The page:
What I Ching and the mangrove tree flowers tell us about life

Chiang Hsun contemplates the transience of life as he observes the fleeting lifespan of mangrove tree flowers found along the riverbanks of Southeast Asia, southern China and elsewhere. Every flower has its own place and purpose, but like life, its brilliance is extinguished all too fast. How can one discern the meaning of life then? Perhaps the three-thousand-year-old book of I Ching offers us some clues.
Barringtonia racemosa flowers. (Facebook/蔣勳)
Barringtonia racemosa flowers. (Facebook/蔣勳)

Summer solstice. The Barringtonia racemosa (powder-puff tree) flowers by the river bank are in full bloom. Tassel after tassel, their pale pink stamens tremble in the wind. Set against the clear blue sky, they exude a southern charm. 

The scent of the Barringtonia racemosa is fragrant and strong, attracting bees and butterflies hungry for nectar. This is a tropical plant with a short flowering span. Pollination and fertilisation must be completed quickly. Not only does it have a scent that attracts bees and butterflies, its male and female reproductive organs — the stamen and pistil — are exposed for all to see, allowing insects to rapidly facilitate the pollination process.

Nature’s sexual and reproductive systems are especially lustful in the hot summer, just like the buzzing and clicking songs of a tree of cicadas. As the night draws in, Barringtonia racemosa flowers blossom like clusters of fireworks. They are a spectacular feast for the eyes indeed. 

Splendid, magnificent, and fleeting, the Barringtonia racemosa flowers are indeed like fireworks. After just one night, fallen and withering flowers fill the ground — the pale pink fades away, leaving behind a sea of white pom poms.

Summertime in the south. Life is passionate and short. The primitive reproductive processes are direct and straightforward. There is nothing coy or restrained about it. 

. . . . . . 

Barringtonia racemosa flowers. (Facebook/蔣勳)
Barringtonia racemosa flowers set against the clear blue sky. (Facebook/蔣勳)

The Barringtonia racemosa flowers not only attract bees and butterflies, but catch the attention of tourists who stop in their tracks, take out their cameras, and snap away in admiration of their beauty.

After a short flowering span, long braids of fruit hang from the mangrove tree. Withered flowers lie on the ground like stars that have fallen off the night sky. They were still so splendid and brilliant when they fell — like magnificent fireworks, they were fleeting and so ravishing that they were even startling; the life cycle of a universe — formation, existence, destruction and emptiness — has become just a memory.*

Today, I studied I Ching’s (《易经》) Kun hexagram (坤卦) again.** Line 5 (六五) shows “a yellow skirt that symbolises great auspiciousness” (黄裳元吉). The fifth line enters the heavenly domain, as with the fifth line (九五) of the preceding Qian hexagram (乾卦), which shows “a flying dragon in the sky” (飞龙在天), followed by “an arrogant dragon with regret” (亢龙有悔).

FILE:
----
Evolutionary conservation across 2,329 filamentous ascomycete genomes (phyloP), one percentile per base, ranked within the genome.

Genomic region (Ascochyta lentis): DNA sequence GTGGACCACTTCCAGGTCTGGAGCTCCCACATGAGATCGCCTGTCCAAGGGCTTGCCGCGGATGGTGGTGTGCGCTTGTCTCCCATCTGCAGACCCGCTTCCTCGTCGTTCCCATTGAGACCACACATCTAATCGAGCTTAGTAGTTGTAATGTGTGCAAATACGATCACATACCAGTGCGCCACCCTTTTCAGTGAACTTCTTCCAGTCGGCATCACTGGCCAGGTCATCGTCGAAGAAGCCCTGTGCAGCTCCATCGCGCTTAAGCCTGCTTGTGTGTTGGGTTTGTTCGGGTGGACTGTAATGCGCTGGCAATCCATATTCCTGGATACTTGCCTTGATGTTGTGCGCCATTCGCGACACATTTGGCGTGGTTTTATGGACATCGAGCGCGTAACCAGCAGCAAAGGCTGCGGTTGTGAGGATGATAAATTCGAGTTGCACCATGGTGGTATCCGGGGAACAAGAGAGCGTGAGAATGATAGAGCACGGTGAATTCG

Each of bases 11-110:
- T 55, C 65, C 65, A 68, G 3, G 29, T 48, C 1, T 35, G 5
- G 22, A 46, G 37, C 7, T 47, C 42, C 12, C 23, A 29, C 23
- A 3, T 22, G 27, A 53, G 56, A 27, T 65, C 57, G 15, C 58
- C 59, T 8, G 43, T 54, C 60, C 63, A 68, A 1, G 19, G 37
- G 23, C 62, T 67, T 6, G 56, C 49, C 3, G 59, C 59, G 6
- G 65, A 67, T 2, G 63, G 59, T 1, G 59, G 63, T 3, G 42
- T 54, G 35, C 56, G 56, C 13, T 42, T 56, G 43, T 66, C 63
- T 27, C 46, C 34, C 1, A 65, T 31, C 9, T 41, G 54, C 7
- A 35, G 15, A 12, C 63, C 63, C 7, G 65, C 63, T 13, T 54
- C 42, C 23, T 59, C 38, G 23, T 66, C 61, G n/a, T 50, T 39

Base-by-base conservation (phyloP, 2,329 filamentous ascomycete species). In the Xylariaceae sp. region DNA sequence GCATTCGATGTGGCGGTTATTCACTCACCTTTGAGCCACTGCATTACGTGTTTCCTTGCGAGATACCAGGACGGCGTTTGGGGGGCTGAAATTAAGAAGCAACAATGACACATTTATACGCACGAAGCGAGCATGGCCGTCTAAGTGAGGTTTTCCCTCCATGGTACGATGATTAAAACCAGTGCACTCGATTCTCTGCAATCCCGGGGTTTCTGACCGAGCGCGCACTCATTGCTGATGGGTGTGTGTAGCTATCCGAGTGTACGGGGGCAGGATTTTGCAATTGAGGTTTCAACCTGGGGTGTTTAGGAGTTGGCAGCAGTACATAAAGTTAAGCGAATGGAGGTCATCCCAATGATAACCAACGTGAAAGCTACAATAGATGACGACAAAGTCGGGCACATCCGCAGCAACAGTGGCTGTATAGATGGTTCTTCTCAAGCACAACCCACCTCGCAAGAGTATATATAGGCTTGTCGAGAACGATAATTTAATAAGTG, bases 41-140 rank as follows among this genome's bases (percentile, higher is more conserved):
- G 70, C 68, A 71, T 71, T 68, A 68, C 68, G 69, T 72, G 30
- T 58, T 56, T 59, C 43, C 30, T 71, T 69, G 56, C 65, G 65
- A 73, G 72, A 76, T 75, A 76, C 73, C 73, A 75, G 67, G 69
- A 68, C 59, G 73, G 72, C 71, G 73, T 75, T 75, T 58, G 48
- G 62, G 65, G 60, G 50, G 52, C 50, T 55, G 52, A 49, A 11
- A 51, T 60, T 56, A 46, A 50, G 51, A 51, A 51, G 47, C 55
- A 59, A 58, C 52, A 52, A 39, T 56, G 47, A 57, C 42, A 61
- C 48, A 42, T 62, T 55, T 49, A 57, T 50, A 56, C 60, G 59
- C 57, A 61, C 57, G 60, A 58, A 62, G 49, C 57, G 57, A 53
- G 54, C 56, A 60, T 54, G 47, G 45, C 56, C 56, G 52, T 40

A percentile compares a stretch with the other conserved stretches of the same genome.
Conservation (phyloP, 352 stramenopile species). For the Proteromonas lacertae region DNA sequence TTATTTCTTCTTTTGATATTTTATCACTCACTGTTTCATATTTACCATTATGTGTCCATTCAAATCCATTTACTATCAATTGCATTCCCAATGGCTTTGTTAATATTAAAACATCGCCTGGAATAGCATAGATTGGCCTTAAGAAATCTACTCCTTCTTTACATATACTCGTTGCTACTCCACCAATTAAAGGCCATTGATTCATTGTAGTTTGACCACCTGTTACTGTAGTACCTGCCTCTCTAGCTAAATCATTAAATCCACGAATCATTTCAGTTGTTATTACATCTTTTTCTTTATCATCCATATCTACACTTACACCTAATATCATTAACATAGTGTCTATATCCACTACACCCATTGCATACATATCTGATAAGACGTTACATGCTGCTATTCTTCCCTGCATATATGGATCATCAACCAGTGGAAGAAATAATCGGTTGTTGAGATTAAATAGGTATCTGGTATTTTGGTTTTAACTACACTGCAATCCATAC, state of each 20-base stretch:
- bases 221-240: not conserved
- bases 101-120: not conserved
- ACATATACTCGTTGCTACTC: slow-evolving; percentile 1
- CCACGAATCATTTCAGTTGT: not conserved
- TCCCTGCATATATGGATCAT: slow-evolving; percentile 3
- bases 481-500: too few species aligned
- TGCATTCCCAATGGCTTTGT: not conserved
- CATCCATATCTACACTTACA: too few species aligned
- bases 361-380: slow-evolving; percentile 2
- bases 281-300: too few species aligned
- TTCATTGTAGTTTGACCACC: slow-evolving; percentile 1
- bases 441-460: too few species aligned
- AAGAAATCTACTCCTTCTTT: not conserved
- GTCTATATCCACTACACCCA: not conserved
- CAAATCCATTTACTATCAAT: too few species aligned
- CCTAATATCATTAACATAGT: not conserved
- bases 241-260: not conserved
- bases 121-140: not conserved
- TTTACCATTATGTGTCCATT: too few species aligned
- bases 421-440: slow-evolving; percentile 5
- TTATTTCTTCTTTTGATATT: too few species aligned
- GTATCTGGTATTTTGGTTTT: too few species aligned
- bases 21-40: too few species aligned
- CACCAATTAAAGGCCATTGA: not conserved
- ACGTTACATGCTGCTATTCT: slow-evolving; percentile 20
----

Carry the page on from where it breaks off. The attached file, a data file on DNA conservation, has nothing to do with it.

The first and second hexagrams of the I Ching. (Internet)
The Qian (乾卦, left) and Kun (坤卦, right) hexagrams of the I Ching, symbolising heaven and earth respectively. (Internet)

Reading both the Qian and Kun hexagrams together, I’m especially fond of Kun’s heavenly domain, that is, the yellow skirt that symbolises “great auspiciousness”. Yellow is an earth tone that is not boastful, and a skirt is to be worn on the lower body, symbolising a low profile and humility. Thus, it is of great auspiciousness and the only one time that great auspiciousness appeared in the whole of I Ching. It is perhaps only of great auspiciousness when one acts moderately and plays his part. 

This morning, I will just focus on looking at these fallen flowers. They bloomed and were admired. Now they have fallen, and turned to dust and mud in the wind and rain.

Editor’s Note:

*In Buddhism, one mahakalpa (great kalpa), or period of time between the creation and a recreation of a world or universe, consists of the kalpas of formation, existence, destruction and emptiness.  

**The Kun hexagram, is the second of 64 hexagrams in the I Ching. It is the yin to the yang of the first Qian hexagram. The lines of the Kun hexagram follow this rule and are presented in three different domains: earth, humanity, and heaven. Lines 1 and 2 belong to the earthly domain; 3 and 4 the human domain, and 5 and 6 the heavenly domain.

Related: A return to the physical body and the exuberance of the Tang dynasty | Wintersweet scents in Jiangnan | Autumn musings by the West Lake | Taiwan author Chiang Hsun: One humanity, one world